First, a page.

Kristen Hovet  
Also, when people say all this talk about ADHD and autism being a trend, yada, yada, yada, my response is, give me a break. I don't want to hear it. I don't have patience or time for it. If you're suspicious about ADHD and autism and adults or whatever, check out the links in the show notes to see where I got my information and where you, too, can look at the details and trace the fascinating history of all of these findings, and more. That's literally all the time I'm going to give to the naysayers on that. 

Kristen Hovet  
Did you know that ADHD is the second most common co-occurring condition in autistic folks? The most common, from what I've read, is anxiety and anxiety disorders. Anxiety disorders include generalized anxiety disorder, panic disorder, social anxiety disorder, phobia related disorders, and post traumatic stress disorder, shortened to PTSD. Interestingly, ADHD and anxiety disorders are often co-occurring, too. One quarter to 1/3 of those with ADHD also have an anxiety disorder. There are just so many overlaps going on here. My brain's in hardcore Venn diagram mode today. 

Kristen Hovet  
Research has shown that autistic individuals and ADHDers share many structural brain differences compared to their non autistic or non ADHD peers. And both autism and ADHD are highly heritable with genetic factors accounting for approximately 70 to 80% of the phenotypic variance of each condition. What does phenotypic mean? Phenotype or phenotypic refers to the observable characteristics of a person that result from the interaction of their genetic makeup and their environment. I also want to clarify what is meant by environment. Here environment doesn't just mean like environmental in reference to the natural world, but basically everything in the person's surroundings. Their household, their family life, their diet, the things they watch on TV, the quality of their schooling, and on and on and on, which does actually include environmental influences, but just to note that it's not just that. The dictionary definition of environment, in this sense, includes the surroundings or conditions in which a person, animal, or plant lives or operates.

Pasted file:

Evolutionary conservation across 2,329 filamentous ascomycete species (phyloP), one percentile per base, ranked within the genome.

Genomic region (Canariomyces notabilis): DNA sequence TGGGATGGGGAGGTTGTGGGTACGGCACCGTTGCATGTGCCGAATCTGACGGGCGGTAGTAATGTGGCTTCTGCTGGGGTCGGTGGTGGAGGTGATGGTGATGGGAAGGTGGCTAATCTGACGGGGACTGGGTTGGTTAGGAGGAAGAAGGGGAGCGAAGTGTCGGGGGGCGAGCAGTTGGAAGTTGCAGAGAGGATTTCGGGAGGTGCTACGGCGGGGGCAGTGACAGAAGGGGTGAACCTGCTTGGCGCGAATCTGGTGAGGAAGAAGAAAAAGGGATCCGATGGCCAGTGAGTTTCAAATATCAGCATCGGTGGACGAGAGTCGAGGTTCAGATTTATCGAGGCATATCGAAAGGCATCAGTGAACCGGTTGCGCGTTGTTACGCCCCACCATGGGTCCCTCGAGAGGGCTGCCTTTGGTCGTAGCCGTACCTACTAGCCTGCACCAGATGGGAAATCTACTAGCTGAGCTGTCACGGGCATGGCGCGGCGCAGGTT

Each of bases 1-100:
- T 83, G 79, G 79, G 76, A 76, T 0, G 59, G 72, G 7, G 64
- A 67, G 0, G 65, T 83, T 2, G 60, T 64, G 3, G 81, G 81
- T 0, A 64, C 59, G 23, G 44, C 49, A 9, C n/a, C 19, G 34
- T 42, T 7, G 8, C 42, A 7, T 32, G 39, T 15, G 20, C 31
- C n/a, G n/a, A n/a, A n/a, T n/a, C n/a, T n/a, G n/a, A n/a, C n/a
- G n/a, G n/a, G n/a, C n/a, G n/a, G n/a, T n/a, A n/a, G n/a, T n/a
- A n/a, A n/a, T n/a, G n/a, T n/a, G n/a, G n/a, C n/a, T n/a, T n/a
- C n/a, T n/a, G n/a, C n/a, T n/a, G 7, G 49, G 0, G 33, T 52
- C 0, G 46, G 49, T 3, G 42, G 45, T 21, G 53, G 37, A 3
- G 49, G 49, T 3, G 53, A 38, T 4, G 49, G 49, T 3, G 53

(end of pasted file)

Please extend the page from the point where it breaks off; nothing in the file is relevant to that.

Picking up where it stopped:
Kristen Hovet  
A study of ADHD and autistic traits in adults found that individuals with one or the other diagnosis experienced extensive executive function-based differences when compared to adults without either diagnosis. One interesting finding from this study led by someone named Maria, I'm gonna have to look that last name up. I'm gonna put it in my phone and see if that helps. Let's see here. Doo, doo, dooo! Sure...

Google  
Maria Panagiotidi. Maria Panagiotidis.

Kristen Hovet  
Pana-gia-tidis. Ha, okay. So one interesting finding from this study, led by Maria Panagiotidis, or in Greek... 

Google  
Maria Panagiotidi! 

Kristen Hovet  
...was that high attention to detail appears to be a trait that's specific to autism and not ADHD. This means that autistic individuals and autistic individuals with ADHD often display high attention to detail, but this trait is not associated with those who have ADHD alone. 

Kristen Hovet  
A study led by Artemios hmmm...

Google  
Artemios Pehlivanidis. 

Kristen Hovet  
Peh-li-vanidis...

Google  
Artemios Pehlivanidis! 

Kristen Hovet  
Well it sounds better that way, but I don't know how to say it. Okay. A study led by Artemios Pehlivanidis found that around 16% of their adult study participants with ADHD had enough autistic traits to also qualify for an autism diagnosis, while 1/3 of their adult autistic participants had enough ADHD traits to also qualify for an ADHD diagnosis. Other research in younger populations showed that 18 to 50% of children with first diagnoses of ADHD also qualify for an autism diagnosis, while 40 to 70% of children with first diagnoses of autism also qualify for an ADHD diagnosis.